Nov 7, 2011, 10:24 AM EDT
David Stern threw out an ultimatium — agree to our deal by Wednesday or come Thursday you get a much worse offer from us. (Stern doesn’t want to call it an ultimatum, but that’s exactly what it is.)
There are three player and union reactions to this, and those reactions are where we stand Monday morning.
First, the union is having meetings with all 30 NBA team player representatives Tuesday to update them on where things stand and to talk strategy, reported first at ESPN. (That follows a Monday conference call.)
The union will not present Stern’s offer to the union for a vote, rather this is a chance to talk strategy and get everyone on the same page. (Stern’s offer calls for a 51-49 percent band on BRI that is worded so that in practice it is really 50/50, plus a mini mid-level exception for tax paying teams, no sign-and-trade for tax payers and a few other system items the players do not consider enough.)
Secondly, the union is hoping to get back to the negotiating table with the owners and negotiate more, ESPN adds.
Sources close to the talks revealed later Sunday that the union is actually holding out hope that the league will call to re-open negotiations before Wednesday, with an eye toward tweaking some of the system issues to lead to a more palatable deal that the NBPA would be comfortable with putting to a vote. The union’s belief, sources say, is that a few changes — none of them monumental — could produce a deal now that the gap on the revenue was closed further in Saturday’s negotiations.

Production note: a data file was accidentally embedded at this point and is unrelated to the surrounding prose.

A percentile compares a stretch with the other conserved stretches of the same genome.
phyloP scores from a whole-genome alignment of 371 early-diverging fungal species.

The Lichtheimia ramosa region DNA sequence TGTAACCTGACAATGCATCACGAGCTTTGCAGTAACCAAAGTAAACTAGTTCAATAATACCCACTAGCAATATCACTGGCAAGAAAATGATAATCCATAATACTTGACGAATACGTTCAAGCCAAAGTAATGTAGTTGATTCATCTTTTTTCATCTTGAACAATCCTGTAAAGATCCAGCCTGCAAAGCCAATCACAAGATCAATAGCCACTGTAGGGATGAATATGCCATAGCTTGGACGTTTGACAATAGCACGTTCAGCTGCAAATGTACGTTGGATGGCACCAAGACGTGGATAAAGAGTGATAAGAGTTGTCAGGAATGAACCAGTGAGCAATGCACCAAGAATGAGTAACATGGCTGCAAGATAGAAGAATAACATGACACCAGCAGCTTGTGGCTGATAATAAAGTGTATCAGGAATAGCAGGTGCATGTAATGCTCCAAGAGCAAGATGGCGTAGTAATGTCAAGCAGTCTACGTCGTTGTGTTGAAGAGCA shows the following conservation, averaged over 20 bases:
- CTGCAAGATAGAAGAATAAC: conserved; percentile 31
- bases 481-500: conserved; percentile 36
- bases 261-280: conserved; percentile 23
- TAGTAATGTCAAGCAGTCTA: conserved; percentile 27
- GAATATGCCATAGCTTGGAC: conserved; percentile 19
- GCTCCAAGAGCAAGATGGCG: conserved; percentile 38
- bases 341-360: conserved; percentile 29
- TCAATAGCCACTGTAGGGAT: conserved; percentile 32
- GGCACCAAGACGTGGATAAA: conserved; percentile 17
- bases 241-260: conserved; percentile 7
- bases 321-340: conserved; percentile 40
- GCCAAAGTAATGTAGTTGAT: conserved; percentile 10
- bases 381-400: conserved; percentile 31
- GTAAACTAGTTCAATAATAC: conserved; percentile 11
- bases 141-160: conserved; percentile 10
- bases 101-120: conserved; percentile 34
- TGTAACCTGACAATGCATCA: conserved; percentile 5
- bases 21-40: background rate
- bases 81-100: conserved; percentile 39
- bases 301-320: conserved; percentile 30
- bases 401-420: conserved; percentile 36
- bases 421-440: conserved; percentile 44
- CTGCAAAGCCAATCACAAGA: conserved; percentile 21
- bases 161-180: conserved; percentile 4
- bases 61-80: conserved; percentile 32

Meanwhile, on a third front, an effort to decertify the union has started to gain momentum. There will be a third call talking decertification with players this week and a drive to get the needed about 130 signatures to force a vote is moving forward. There are questions if they can get that, and even if they get that there are bigger questions if they can get the more the more than 225 votes to actually decertify.
Some — including prominent agents — think the threat of anti-trust lawsuits after decertification could force the owners to give more. They think it’s the players’ best shot at leverage.
Maybe. But don’t bet on it. The NFL players union decertified and the league basically won the one and only legal ruling out of that case, one that was very narrow. The upshot of it is that is that while the union’s case could go forward this is a process that would take several years. Nobody thinks the players can hold out that long. A deal would be struck and the union reconstituted before any real damage came to the owners (if there would be any).
But that’s where we stand. The union will talk strategy, even though right now they don’t have a really good one.
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